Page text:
Dear General Ryan and members of the USMLM Association,
This is COL (Ret) Andrei Tarasov, Belarusian Army, writing to you from Brest, Republic of Belarus.
It is the obligation of soldiers of every country to defend their native land against probable enemies and to perform such actions as further the interests of their state. It will come as no surprise to you, if I say that for a very protracted period – during the Cold War, which witnessed the confrontation between NATO and the Warsaw Pact – we soldiers of the Warsaw Pact countries considered NATO our probable enemy. However, that confrontation has receded into the past, and life itself has put things into perspective. I must tell you that the very unexpected but timely and essential aid that you provided to Sergei Sidorenko in the form of a modern motorized wheelchair resembles a Christmas story, believe me.
I am ashamed to admit that I did not know that Sergei had become an invalid as the result of a leg amputation and had found himself in such a serious situation.
Sergei was a member of SMLM-Frankfurt, i.e. he was part of the direct confrontation that you and your colleagues faced during the Cold War. Thus, the story of the assistance that you provided to him appears all the more incredible. It was with astonishment and even a certain degree of pride that I read the notice on your website indicating that USMLM and BRIXMIS Association veterans had rendered him such unquestionably necessary aid in December 2016.
I am struck to the depth of my being by such a response and by the unexpected and truly noble actions of the USMLM and BRIXMIS veterans. It would seem that for a long time we were almost enemies – at least, we were long taught that the USA and UK were our probable enemies. In continuous political indoctrination and information sessions our zampolits force-fed us numerous clichés such as “American militarism,” “West-German revanchism,” “Israeli Zionism,” “South African racism” etc. etc. But I must tell you that you are human beings in the true sense of the word – People with a capital “P” who refused to leave their former enemy – even if he is no longer one – in a lurch!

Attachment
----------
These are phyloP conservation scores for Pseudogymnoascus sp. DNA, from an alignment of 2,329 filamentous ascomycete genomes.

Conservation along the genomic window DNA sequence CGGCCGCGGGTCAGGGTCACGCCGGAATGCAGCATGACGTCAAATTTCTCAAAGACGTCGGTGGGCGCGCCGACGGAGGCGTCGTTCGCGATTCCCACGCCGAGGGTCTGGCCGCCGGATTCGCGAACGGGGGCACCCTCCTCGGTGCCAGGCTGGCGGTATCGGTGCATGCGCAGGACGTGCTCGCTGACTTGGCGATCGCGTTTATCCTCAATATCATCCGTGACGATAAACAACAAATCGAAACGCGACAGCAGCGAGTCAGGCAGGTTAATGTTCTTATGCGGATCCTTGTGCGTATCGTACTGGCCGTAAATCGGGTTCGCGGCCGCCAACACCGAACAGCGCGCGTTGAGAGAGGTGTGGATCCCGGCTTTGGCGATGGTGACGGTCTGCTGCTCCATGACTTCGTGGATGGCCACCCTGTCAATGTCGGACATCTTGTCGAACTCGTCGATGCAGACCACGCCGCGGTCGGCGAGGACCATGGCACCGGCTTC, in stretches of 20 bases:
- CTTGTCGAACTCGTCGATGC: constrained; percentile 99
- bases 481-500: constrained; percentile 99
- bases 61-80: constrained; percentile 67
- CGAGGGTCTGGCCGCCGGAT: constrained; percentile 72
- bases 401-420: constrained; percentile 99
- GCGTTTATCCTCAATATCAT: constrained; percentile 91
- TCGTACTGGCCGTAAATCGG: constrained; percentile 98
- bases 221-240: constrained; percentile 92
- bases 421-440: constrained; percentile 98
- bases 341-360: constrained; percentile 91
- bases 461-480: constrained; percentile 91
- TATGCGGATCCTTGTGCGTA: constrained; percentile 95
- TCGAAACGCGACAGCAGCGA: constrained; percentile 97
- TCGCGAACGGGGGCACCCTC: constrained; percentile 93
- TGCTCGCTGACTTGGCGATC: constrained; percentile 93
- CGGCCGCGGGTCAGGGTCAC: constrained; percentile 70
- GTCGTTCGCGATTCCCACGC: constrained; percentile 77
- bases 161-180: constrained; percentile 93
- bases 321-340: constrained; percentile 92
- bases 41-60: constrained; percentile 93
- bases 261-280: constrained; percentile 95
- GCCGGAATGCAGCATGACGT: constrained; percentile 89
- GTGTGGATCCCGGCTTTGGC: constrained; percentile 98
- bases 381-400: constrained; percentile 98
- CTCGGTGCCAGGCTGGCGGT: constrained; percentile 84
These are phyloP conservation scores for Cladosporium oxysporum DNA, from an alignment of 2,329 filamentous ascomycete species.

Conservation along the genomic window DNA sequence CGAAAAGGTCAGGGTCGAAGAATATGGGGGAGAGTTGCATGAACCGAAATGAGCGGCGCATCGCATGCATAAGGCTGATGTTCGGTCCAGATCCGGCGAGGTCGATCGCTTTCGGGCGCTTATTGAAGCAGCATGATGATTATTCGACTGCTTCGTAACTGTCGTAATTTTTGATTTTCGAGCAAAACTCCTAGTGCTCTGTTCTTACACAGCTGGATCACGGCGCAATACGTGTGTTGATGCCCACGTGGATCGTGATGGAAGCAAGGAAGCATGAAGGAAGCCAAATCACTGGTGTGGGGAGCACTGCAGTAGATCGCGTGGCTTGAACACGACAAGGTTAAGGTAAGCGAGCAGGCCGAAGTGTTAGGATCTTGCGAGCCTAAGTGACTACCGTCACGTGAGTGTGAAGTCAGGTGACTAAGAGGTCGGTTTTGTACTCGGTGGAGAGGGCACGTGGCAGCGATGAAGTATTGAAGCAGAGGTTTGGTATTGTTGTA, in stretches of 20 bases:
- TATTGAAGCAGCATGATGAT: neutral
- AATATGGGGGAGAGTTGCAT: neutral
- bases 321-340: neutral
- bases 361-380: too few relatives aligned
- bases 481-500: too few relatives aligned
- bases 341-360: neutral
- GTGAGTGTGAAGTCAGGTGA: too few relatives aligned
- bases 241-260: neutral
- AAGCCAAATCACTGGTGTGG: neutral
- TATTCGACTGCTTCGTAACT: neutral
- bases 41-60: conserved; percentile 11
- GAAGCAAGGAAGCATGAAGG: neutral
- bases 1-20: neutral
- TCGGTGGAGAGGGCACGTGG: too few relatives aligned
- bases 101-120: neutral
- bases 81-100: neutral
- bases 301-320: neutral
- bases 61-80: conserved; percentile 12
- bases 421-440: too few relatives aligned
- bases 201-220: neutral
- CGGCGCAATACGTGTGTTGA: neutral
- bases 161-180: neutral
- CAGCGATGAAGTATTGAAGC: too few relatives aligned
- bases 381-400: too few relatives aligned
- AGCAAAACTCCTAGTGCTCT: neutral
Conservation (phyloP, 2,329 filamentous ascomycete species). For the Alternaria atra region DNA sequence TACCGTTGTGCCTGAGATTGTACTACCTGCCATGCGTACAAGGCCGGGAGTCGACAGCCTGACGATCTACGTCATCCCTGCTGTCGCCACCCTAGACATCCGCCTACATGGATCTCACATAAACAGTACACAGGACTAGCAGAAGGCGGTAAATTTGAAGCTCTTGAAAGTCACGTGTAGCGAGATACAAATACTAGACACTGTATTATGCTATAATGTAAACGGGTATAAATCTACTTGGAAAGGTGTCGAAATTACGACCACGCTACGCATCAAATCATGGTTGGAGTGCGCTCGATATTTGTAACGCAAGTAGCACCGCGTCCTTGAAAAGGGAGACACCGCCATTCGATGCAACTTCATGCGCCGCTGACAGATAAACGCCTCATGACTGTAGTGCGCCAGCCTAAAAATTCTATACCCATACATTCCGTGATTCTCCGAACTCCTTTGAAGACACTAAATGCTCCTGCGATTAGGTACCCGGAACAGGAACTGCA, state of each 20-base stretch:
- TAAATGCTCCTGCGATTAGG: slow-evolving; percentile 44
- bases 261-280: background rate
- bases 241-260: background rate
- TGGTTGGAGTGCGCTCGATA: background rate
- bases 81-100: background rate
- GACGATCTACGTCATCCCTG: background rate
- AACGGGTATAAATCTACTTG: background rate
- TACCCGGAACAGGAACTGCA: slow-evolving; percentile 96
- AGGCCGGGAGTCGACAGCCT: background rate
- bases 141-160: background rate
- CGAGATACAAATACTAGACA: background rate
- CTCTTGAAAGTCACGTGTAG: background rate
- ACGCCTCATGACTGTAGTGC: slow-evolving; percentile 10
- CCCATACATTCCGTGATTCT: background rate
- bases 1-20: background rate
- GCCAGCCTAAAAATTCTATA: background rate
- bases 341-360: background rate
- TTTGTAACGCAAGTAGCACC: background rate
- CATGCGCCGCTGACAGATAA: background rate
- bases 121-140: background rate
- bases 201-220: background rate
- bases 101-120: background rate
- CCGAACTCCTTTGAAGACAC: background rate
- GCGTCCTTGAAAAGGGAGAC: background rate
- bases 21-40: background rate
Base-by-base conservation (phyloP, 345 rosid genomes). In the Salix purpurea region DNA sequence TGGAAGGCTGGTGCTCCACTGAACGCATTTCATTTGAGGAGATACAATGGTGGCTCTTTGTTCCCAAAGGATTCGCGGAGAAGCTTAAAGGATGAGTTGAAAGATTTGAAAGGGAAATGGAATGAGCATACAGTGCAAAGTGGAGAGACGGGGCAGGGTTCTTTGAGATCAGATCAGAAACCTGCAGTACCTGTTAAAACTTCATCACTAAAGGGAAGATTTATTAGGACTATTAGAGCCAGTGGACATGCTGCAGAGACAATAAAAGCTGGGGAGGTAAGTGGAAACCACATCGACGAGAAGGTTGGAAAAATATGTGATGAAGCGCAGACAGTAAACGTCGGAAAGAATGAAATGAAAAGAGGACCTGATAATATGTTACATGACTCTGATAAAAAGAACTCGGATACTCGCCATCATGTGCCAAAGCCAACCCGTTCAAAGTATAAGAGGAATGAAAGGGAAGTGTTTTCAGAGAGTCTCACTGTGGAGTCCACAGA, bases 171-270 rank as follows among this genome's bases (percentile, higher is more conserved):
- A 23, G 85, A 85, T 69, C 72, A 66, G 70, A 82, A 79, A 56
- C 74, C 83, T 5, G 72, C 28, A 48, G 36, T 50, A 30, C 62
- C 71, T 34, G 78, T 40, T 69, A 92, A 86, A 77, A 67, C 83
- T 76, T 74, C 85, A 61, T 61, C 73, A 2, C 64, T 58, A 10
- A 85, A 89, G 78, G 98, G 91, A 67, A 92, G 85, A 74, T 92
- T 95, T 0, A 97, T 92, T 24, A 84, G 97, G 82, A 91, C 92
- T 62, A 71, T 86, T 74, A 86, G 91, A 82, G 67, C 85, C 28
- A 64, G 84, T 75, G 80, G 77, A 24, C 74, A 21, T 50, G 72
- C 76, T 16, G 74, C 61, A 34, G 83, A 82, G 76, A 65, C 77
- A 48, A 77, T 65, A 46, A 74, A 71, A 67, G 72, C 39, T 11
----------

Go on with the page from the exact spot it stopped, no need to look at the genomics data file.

I must admit to you that, at the same time, I am quite ashamed of our Belarusian officials, who could not or simply did not want to help Sergei at all, although they could have – it was likely within their power to do so. God will judge them!
In conclusion, a few words about myself. I am a professional soldier – a graduate of the Suvorov Military School in Minsk and the Higher Military Combined Arms Commissioning School named for the Supreme Soviet of the RSFSR in Moscow (the so-called “Kremlin Cadets”). I served from 1984-90 as a platoon and company commander in a motor rifle regiment in Krampnitz, GDR, just a mile north of Neufahrland – right near USMLM.
Later, in 1998 I graduated from the General Staff Academy of the German Bundeswehr in Hamburg (FüAkBw/LGAI-98), having prepared for that course by taking a year of German at a special language school near Cologne (BSprA). Later yet, in 2001 and in 2005, I also studied at the NATO School (SHAPE) in Oberammergau (Courses C-18-B-01 and M5-61-A-05). And in 2003, I studied at the Bundeswehr’s Military Intelligence School (Schule für Strategische Aufklärung) in Bad Ems.
For a long time I served as an inspector for various arms control treaties at the National Agency for Verification and Inspection (NAKI) in Minsk, Belarus. (How could anyone fail to recall the famous saying “Trust, but verify,” quoted in December 1987 by then-US President Ronald Reagan at the signing of the treaty that called for the destruction of two entire classes of nuclear weapons – intermediate- and shorter-range missiles.)
Many times, both at the Academy and later, while serving as an inspector, I interacted with officers and NCOs from a number of countries in the NATO Alliance. On no occasion did a situation develop that involved reproaches, grievances, or contempt expressed by either of the sides. All of us were professionals who had dedicated our lives and destinies to serving the interests of our native lands. Pompous and grandiloquent though that might sound, it was the case.
My active 30-years military career (which included 15 years in the Soviet Army and 15 years in the Belarusian Army) now lies in the past. I have been retired for the last ten years.
I wish you and your families all the best and much prosperity. God bless all of you!
Andrei Tarasov, COL (Ret) Belarusian Army